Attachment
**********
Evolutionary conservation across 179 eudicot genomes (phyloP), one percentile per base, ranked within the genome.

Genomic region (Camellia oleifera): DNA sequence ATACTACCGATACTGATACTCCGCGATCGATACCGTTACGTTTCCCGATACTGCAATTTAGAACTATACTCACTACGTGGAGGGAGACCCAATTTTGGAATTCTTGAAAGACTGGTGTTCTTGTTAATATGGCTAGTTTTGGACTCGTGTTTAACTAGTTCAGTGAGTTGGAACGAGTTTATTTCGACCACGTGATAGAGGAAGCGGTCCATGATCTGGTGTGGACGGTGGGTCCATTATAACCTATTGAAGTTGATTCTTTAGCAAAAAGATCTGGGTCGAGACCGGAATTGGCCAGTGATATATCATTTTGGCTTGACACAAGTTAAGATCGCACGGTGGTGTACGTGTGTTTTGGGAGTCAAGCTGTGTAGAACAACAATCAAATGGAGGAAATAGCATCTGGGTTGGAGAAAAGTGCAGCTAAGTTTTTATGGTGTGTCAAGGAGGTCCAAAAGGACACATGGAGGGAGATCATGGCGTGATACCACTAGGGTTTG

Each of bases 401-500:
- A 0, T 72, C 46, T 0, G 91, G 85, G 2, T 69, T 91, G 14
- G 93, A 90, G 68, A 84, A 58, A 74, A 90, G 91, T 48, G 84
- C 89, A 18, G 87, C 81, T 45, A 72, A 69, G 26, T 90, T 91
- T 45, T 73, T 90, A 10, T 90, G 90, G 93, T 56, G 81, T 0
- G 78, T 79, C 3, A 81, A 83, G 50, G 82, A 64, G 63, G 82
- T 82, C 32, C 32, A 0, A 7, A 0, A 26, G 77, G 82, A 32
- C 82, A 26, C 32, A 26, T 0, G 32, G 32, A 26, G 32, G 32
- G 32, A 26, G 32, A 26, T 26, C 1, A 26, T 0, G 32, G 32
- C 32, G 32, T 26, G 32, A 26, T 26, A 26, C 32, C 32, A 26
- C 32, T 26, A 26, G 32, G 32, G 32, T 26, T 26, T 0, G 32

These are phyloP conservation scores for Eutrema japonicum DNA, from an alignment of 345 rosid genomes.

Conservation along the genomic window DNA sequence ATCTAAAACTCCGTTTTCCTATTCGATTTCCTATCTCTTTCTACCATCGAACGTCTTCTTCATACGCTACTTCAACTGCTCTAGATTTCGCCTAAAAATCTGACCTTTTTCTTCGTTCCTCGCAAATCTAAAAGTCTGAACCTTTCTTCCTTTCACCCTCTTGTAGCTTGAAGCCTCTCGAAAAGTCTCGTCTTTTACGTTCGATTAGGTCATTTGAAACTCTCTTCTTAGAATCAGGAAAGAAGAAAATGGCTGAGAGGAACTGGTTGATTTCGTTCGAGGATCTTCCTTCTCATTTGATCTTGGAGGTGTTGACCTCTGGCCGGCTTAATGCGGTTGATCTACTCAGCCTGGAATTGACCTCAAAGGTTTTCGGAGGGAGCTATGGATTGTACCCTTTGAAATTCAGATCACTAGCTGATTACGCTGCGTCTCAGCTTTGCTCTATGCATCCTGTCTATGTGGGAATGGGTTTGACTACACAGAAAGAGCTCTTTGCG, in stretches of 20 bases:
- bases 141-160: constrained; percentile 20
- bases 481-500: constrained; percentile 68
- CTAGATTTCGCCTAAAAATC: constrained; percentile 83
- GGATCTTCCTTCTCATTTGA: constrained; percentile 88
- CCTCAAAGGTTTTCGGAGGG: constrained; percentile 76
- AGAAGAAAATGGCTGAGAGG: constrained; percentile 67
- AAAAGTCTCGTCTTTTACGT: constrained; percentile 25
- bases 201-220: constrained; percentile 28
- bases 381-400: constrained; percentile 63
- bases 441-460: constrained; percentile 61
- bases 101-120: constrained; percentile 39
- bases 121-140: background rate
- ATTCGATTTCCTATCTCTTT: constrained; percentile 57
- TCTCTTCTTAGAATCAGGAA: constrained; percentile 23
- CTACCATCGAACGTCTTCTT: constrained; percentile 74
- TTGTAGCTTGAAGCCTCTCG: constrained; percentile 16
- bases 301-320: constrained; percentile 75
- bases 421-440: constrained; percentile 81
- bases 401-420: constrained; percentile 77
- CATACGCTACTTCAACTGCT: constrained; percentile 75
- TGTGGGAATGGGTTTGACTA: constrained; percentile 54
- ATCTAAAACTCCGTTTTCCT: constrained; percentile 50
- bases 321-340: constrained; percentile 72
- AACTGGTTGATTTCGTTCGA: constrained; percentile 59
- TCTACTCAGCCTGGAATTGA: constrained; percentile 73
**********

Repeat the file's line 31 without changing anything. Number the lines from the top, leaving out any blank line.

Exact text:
- TTGTAGCTTGAAGCCTCTCG: constrained; percentile 16